Abel de Los Santos had an auspicious major league debut for the Nationals on Tuesday. (Alex Brandon/AP)

After the Nationals’ 7-2 loss to the Mets on Tuesday night, 22-year-old Abel de los Santos stood at his locker and pulled a lineup card from the top shelf. He examined it briefly — he could afford to admire it for a minute, none of his teammates were around to notice — then replaced it, just above the ball he threw for his first major league strikeout a few minutes earlier.

De los Santos made his major league debut in the ninth inning, walking the first batter before getting the last two outs,  the final one on a strikeout. He did not allow a hit and was not charged with a run, though one scored on the groundout he induced. By the time he came into the game, many of the 37,000-plus fans that filled Nationals Park were gone or on their way out. But de los Santos, a native of the Dominican Republic, had only ever pitched in front of 8,000 or so, as far as he could remember.

“The first few pitches (I was nervous),” de los Santos said. “Then I started getting into a rhythm and started to throw harder. It felt better.”

The first batter he faced in the major leagues was Lucas Duda, the Mets’ first baseman, and de los Santos threw him fastballs between 92 and 94 mph, his velocity down a bit because of nerves, he said later. He fell behind, worked the count to 3-2, then shook off catcher Wilson Ramos to throw a full-count changeup. That pitch turned into ball four, but his willingness to go to secondary stuff in a fastball count in his major league debut showed something.

“I think the bases were loaded at the time,” Nationals shortstop Ian Desmond said. “That takes … courage … to do that, shake off the catcher and do what you’re confident in. But more power to him. He knows what he wants to do, he’s confident in it, and he executed it. He made a good pitch.”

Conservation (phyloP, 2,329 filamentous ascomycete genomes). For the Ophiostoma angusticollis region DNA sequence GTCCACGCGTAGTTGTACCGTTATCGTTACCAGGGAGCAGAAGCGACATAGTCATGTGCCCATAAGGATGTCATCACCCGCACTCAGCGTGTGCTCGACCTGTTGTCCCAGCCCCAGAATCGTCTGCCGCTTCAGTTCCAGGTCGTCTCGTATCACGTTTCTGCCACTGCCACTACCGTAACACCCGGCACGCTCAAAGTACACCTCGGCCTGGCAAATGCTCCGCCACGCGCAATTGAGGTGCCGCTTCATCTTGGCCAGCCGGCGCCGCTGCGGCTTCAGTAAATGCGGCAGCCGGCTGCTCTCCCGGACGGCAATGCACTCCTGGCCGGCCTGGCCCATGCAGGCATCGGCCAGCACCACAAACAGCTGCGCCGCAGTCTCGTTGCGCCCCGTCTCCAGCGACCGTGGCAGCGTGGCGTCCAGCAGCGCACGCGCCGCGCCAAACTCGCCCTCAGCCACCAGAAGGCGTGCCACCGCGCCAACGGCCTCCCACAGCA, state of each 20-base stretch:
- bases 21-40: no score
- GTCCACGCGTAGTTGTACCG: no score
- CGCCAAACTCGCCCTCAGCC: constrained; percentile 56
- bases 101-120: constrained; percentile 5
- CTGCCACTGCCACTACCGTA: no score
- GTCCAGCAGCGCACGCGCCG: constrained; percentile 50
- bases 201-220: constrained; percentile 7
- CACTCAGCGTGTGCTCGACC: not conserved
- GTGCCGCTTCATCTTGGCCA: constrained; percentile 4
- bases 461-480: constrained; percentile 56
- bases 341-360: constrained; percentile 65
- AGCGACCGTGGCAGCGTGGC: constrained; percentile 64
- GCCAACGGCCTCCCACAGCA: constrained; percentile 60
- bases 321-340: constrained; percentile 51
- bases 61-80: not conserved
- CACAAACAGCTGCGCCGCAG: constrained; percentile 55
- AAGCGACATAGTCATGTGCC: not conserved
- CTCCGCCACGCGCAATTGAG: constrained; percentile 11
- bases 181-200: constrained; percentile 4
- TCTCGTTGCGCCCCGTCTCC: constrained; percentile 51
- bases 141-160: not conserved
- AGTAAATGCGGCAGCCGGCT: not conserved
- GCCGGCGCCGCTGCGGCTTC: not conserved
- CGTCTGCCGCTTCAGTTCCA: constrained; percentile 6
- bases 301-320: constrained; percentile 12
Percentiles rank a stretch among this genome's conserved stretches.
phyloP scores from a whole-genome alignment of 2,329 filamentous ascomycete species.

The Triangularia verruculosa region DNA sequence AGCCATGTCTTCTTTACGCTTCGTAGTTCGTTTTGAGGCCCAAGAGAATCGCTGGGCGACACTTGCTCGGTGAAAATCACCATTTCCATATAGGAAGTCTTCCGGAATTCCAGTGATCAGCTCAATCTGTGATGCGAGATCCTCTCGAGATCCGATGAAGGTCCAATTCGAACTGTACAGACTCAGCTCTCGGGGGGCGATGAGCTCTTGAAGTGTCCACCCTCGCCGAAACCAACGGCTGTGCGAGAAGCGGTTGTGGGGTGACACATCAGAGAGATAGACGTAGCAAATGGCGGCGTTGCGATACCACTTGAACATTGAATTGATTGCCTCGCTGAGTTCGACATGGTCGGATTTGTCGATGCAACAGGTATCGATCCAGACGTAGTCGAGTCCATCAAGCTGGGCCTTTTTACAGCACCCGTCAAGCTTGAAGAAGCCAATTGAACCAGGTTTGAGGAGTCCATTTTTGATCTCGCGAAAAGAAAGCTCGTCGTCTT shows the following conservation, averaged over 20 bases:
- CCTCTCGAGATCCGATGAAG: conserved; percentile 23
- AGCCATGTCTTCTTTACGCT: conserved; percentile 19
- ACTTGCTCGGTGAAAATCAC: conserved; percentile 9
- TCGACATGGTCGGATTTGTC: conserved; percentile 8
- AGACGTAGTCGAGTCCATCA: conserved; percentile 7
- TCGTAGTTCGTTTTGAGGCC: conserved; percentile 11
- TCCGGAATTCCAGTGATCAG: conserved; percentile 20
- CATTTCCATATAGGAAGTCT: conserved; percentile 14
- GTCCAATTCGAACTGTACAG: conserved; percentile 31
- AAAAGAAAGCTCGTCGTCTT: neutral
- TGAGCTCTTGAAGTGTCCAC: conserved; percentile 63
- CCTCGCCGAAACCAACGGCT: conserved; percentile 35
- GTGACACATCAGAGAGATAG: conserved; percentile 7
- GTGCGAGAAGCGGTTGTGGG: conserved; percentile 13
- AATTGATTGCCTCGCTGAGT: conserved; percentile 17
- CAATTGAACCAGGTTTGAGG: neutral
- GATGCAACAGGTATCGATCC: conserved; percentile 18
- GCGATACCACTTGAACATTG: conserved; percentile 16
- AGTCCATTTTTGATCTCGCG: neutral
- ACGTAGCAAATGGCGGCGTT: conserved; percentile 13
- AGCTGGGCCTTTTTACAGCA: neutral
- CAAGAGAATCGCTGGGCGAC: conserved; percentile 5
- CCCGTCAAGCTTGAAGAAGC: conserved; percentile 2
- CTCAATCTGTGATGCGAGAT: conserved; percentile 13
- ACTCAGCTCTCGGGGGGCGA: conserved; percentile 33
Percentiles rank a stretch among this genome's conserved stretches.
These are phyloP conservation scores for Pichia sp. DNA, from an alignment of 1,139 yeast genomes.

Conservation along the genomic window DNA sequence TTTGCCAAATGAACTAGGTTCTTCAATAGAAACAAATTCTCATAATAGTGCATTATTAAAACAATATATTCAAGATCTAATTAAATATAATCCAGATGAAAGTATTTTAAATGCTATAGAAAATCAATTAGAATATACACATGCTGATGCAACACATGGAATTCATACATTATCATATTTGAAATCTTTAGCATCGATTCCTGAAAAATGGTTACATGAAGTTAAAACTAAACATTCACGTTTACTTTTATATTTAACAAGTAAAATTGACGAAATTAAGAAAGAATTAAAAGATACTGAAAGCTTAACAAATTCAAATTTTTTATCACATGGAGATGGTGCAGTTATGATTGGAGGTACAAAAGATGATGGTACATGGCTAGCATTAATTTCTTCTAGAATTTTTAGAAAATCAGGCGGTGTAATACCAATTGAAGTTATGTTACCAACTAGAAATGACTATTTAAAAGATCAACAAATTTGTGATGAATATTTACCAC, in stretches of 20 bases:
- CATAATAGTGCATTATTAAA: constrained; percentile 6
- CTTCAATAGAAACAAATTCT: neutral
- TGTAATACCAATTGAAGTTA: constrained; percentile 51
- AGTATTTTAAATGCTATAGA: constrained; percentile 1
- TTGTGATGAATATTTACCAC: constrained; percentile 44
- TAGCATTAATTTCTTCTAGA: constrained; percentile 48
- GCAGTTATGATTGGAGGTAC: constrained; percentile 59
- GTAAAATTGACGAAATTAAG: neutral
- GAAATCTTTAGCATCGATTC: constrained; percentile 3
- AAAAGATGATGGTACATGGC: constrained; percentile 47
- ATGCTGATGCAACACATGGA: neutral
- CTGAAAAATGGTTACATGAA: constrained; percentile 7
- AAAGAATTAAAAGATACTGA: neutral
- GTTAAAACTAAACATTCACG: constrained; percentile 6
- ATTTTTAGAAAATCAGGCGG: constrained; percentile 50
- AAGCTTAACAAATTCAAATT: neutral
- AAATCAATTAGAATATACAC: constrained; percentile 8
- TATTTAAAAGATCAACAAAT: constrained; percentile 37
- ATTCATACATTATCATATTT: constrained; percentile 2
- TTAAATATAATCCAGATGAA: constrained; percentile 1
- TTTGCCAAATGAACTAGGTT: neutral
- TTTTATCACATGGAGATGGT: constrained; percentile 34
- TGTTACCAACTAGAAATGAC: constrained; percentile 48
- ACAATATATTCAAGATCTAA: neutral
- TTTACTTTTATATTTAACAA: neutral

Desmond also noted de los Santos’s smile, which he flashed on the mound. Since his arrival in the Nationals clubhouse yesterday, he has used that smile to answer questions about whether or not he was surprised to be called up from Class AA Harrisburg so soon (he was), whether or not he felt nervous Tuesday night (he did, for a bit), and several other questions about the magnitude of the moment.

After Duda’s at-bat, de los Santos seemed to settle down. His velocity ticked back to 96 mph and he appeared to have command of his secondary stuff. By the time he struck out John Mayberry Jr. on a 78 mph curveball, de los Santos looked comfortable.

The right-hander is the seventh Nationals pitcher to make his major league debut this season — eighth if you count Clint Robinson, who debuted as a pitcher, though not as a hitter. He closed at times for Harrisburg, but can pitch multiple innings, and will likely slide into the middle relief role formerly occupied by Blake Treinen, at least for the time being.